The recent trouble with MPs’ behaviour surely triggers one question – where’s the accountability? Their respective parties may be able to suspend them, but ultimately MPs are only answerable to themselves. There is no procedure in place which could demand an MP to stand down or face a by-election, apart from under very limited conditions.
The narrow scope of The Recall of MPs Act 2015 can be seen in the summary below:
The Bill provides for a recall petition to be triggered if a Member is sentenced to a prison term or is suspended from the House for at least 21 sitting days. If either occurred, the Speaker would give notice to a petition officer, who in turn would give notice to parliamentary electors in the constituency. A petition would then be open for signing for eight weeks. If at the end of that period at least 10 per cent of eligible electors had signed the petition, the seat would be declared vacant and a by-election would follow. The Member who was recalled could stand in the by-election. The Bill also introduces rules on the conduct of the recall petition, including campaign spending limits for those supporting and opposing recalling the Member.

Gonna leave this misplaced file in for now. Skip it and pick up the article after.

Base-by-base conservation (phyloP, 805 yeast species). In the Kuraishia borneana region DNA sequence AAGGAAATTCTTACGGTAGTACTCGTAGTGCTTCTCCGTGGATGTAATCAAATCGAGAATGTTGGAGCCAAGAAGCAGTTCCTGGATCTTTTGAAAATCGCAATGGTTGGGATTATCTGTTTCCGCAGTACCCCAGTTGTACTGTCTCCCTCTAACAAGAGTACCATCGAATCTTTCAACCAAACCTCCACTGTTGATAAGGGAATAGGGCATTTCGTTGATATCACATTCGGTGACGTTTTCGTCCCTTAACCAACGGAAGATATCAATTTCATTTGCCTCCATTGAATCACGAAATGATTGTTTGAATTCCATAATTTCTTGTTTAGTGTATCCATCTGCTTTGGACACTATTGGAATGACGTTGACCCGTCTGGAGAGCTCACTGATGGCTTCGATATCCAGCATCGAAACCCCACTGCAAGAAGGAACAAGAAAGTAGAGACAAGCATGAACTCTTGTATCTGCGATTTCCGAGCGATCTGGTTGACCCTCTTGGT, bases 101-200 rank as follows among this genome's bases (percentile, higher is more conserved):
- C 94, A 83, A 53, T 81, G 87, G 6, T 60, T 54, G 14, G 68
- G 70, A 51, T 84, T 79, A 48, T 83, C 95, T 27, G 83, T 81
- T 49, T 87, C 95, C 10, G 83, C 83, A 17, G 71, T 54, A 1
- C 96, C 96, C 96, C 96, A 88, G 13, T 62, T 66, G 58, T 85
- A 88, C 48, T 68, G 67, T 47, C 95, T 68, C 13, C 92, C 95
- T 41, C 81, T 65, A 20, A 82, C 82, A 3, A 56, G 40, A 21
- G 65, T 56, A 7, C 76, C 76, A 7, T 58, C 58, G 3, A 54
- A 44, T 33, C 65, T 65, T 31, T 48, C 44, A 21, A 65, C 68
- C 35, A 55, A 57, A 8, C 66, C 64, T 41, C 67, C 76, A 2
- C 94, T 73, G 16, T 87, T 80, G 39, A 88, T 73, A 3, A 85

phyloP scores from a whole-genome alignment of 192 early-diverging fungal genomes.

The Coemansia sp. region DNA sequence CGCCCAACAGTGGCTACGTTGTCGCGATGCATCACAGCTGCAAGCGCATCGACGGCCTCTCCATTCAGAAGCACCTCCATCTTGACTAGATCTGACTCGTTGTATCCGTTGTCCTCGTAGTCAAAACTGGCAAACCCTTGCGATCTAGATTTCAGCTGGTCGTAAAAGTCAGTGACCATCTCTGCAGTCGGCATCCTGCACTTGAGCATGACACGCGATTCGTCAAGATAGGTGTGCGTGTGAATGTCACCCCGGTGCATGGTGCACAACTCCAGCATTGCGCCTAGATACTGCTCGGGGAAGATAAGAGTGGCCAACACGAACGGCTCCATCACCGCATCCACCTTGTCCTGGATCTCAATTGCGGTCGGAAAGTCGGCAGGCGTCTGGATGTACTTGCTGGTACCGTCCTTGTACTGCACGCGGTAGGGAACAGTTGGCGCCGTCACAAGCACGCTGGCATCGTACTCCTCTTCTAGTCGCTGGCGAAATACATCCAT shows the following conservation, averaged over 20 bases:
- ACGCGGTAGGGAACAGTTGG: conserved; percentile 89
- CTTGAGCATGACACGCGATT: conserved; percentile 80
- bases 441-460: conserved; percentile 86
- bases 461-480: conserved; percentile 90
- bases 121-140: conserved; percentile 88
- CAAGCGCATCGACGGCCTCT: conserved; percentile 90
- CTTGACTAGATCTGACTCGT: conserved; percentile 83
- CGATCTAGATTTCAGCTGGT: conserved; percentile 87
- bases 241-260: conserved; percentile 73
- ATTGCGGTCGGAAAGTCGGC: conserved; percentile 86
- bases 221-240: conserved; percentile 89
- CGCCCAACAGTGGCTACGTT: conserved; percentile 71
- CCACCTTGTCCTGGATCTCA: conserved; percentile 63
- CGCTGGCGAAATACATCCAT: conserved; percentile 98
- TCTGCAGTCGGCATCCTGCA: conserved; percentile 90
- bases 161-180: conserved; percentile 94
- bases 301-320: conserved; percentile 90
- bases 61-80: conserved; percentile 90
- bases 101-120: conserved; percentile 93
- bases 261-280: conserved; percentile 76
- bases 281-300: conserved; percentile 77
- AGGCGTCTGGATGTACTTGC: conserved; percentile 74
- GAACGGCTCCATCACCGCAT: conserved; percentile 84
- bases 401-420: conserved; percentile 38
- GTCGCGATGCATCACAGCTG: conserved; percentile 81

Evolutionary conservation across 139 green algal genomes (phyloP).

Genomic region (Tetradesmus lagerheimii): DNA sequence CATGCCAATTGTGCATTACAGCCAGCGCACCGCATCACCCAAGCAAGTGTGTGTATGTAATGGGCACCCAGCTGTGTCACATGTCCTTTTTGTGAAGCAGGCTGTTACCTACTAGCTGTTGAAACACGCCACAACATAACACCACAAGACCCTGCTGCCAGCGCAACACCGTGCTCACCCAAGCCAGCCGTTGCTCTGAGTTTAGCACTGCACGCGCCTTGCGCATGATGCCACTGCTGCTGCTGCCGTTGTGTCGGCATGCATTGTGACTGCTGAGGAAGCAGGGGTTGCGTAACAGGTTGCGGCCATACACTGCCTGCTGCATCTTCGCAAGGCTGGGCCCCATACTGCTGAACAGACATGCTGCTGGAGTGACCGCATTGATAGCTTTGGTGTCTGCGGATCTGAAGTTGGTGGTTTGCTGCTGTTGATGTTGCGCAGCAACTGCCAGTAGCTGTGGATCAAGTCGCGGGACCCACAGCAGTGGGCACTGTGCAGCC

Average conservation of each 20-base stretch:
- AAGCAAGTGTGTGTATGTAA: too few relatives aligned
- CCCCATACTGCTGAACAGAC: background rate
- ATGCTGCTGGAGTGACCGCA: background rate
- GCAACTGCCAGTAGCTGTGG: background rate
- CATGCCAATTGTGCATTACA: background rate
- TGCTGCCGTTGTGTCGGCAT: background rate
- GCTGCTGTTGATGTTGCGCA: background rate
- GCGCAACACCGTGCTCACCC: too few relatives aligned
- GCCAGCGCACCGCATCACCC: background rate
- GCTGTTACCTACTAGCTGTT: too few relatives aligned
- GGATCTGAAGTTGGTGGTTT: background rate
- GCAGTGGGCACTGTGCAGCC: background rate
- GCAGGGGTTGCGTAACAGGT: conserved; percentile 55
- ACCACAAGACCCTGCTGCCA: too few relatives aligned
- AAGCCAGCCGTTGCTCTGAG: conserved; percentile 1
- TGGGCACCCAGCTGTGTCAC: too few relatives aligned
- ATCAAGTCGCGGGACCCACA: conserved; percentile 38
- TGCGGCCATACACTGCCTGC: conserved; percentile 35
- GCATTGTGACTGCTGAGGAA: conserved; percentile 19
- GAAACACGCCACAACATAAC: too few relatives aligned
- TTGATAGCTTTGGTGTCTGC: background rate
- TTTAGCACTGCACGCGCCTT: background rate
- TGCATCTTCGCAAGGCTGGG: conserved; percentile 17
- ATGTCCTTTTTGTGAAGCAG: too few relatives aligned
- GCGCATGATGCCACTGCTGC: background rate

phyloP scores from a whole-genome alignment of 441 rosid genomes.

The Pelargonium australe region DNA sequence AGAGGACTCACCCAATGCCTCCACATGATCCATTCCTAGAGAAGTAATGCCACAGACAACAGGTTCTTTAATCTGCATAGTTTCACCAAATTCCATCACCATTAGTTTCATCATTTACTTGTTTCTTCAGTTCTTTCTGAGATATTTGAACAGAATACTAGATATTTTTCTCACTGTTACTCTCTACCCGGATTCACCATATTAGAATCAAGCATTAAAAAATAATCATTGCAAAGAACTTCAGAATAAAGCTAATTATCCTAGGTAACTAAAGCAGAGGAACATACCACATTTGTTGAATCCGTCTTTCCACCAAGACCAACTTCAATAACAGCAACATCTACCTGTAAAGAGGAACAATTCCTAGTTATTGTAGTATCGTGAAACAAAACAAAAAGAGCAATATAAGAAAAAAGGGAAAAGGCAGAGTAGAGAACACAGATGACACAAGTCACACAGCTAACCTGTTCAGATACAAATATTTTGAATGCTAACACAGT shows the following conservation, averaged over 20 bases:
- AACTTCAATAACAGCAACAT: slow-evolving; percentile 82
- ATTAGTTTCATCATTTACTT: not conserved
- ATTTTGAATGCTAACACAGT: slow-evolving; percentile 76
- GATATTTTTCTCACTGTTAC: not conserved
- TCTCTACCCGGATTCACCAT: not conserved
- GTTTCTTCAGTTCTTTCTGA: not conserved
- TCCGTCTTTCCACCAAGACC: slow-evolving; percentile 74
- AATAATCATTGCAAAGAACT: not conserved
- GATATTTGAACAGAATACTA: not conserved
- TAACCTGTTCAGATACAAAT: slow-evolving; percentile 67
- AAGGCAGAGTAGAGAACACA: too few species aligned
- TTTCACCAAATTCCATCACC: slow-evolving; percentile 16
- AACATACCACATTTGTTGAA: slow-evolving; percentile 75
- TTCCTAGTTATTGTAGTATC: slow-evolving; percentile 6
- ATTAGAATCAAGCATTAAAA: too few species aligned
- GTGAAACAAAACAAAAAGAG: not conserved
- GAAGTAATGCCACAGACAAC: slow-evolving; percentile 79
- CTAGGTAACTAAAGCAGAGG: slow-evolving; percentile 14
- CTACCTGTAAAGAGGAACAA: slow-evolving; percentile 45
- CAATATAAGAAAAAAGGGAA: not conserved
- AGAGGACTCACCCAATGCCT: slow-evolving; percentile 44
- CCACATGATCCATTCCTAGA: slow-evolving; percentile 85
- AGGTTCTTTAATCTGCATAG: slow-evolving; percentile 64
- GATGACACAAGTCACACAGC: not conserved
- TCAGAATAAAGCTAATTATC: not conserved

Surely it is the electorate who should decide if Jared O’Mara’s past behaviour should result in his continuing as an MP. The same goes for Stephen Crabb. Some would deem Michael Gove’s crass attempt at humour on BBC Radio 4 as reason enough for him to resign. But, unlike other professions, accountability in politics is an elusive concept.
When the current right of recall Act was passing through Parliament in 2014/15, under the guidance of Nick Clegg, maverick voices such as those of Douglas Carswell called for the power of recall to rest with the electorate. His calls were rejected. Recently Carswell took took to Twitter, in light of the Jared O’Mara affair, to remind Nick Clegg of the paucity of the Act which he had delivered.
No one wants a dysfunctional democratic system where MPs can be recalled simply because a portion of the electorate dislikes their politics. But the unaccountable nature of 5 year terms for MPs is inexcusable.
It’s time for someone to call for a repeal of the 2015 Act. New legislation is needed. If worked out properly, it need not lead to disrupting an MP’s electoral term on a whim, but it would be there as a means of holding MPs to account for flagrant abuses of power and position. Politicians must be made to realise that they represent the people and not themselves.